Andersen writes from personal experience, describing an episode of being held hostage by her husband — an associate pastor in their Kansas Baptist church — for close to twenty hours after he’d nearly fractured her skull. Andersen was raised in the Southern Baptist Convention, where she heard an unremitting message of “submission, submission, submission.” She saw this continual focus reflected in her ex-husband’s denunciations, while he detained her, of women who wanted to “rule over men.” Though Andersen was rescued by her church’s pastor, who had his assistant pastor arrested himself, she says other churchwomen aren’t so lucky, particularly when churches tell couples to attend joint marriage counseling under lay ministry leaders with no specific training for abuse survivors, who instead offer an unswerving prescription of submission and headship, often telling women to learn to submit “better.”

        Pastor Holladay takes care in the taped sessions to explain that enduring abuse is not a part of a wife’s call to submit to her husband — a principle that Warren and Saddleback espouse. “There’s nowhere in the Bible that says it’s an attitude of submission to let someone abuse you,” he says in the audio clips. Nonetheless, Andersen finds it telling that the issue of submission always arises in church discussions of domestic violence, “subtly reminding women of their duty to maintain a submissive attitude toward their husbands.”
        That this occurs even in Warren’s church, which is derided by more conservative Southern Baptists for its purported cultural liberalism. Andersen sees this as proof of the centrality of male authority throughout mainstream evangelical culture, “which can still be maintained in a controlled separation but is seriously threatened when a woman is given leeway of any kind, for whatever reason, in ceasing to submit to an abusive husband by divorcing him.”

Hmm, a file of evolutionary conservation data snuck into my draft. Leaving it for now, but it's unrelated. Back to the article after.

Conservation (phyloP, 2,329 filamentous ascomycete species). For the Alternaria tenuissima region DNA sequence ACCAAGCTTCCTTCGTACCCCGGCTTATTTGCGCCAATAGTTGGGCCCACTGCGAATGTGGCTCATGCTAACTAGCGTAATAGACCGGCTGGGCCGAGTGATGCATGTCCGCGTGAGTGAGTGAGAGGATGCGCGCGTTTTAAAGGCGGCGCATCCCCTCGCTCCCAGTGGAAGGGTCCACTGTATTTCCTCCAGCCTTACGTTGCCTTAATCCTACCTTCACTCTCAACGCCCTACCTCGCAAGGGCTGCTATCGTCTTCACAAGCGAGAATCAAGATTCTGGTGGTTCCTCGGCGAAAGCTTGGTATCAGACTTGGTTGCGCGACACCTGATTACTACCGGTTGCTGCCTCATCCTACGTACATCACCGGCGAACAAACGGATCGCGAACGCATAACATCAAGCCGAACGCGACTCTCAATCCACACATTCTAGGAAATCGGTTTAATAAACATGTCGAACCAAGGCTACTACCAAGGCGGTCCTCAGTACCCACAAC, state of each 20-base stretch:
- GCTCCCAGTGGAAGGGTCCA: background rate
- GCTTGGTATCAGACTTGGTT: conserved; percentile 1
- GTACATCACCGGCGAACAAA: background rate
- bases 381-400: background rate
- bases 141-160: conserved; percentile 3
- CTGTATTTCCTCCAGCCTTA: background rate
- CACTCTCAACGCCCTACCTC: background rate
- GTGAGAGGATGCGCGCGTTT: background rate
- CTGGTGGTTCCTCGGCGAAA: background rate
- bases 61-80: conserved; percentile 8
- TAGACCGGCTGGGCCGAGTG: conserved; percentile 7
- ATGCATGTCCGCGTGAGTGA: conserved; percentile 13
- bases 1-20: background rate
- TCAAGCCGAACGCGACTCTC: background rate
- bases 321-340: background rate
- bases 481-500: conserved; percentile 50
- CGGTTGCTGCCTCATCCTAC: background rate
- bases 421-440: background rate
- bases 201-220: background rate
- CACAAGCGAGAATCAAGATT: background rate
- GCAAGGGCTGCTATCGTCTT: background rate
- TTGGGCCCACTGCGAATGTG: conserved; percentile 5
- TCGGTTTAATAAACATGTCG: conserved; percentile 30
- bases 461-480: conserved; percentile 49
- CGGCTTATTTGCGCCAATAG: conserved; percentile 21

There are more blatant examples of excusing abusive male authority among stricter proponents of complementarianism and submission theology. In June 2007, professor of Christian theology at Southern Baptist Theological Seminary Bruce Ware told a Texas church that women often bring abuse on themselves by refusing to submit. And Debi Pearl, half of a husband-and-wife fundamentalist child-training ministry as well as author of the bestselling submission manual, Created to Be His Help Meet, writes that submission is so essential to God’s plan that it must be followed even to the point of allowing abuse. “When God puts you in subjection to a man whom he knows is going to cause you to suffer,” she writes, “it is with the understanding that you are obeying God by enduring the wrongful suffering.”

        While Saddleback’s teachings certainly don’t make such an explicit argument for submitting to violence, and Holladay tells abused women they must seek safety before they attempt to reconcile, there is a similar profession of helplessness before biblical mandates. In the audio clips, Holladay protests he could tell women that there was a third biblical justification for divorce, “a Bible verse that says, ‘If they abuse you in this-and-such kind of way, then you have a right to leave them.’” But ultimately, he says, there’s not, and the question of separation versus divorce comes down to a matter of dealing with the pain of fixing a marriage now or later, almost a matter of discipline…” more

        Biblical Battered Wife Syndrome: Christian Women and Domestic Violence | Reproductive Justice and Gender | AlterNet


        1. CoRa

          I think you are totally missing WGC’s main point. Let me state it to you succinctly. (He can correct me if I am mistaken, of course.)

          1.) No one is saying that people have not done things in the name of Christ that were terrible.

          2.) The difference is that the people who have done these things have done them in CONTRADICTION to the teachings of Christ.

          HOWEVER –

          The people such as Muslims and Atheists who have committed atrocities are acting IN PERFECT ACCORD with their doctrines (The Koran specifically calls for the merciless killing of infidels – an infidel is anyone who refuses to convert to Islam) and their world views (The atheist worldview is based squarely upon an acceptance of the idea of Darwinian Evolution, a concept which completely rules out any absolute standard of moral rights and wrongs. Accordingly, there are no good actions or bad actions, only actions that happen in the course of the ebb and flow of nature in its pursuit of the survival of the fittest. Obviously then, if you are a survivor, you are simply more fit than those who have not survived, nothing more, nothing less.)

          Please note carefully this chasm of difference between those who commit atrocities despite what Christ & His followers taught, and those who commit atrocities BECAUSE OF & IN PERFECT ACCORD with what their leaders & sages (Muhammed & Darwin) taught & espoused. While liberals naively wish to paint all parties as all the same with their broad brush of historical incredulity, their whole exercise only serves to illustrate their own cavalier treatment of facts as it suites their own agenda.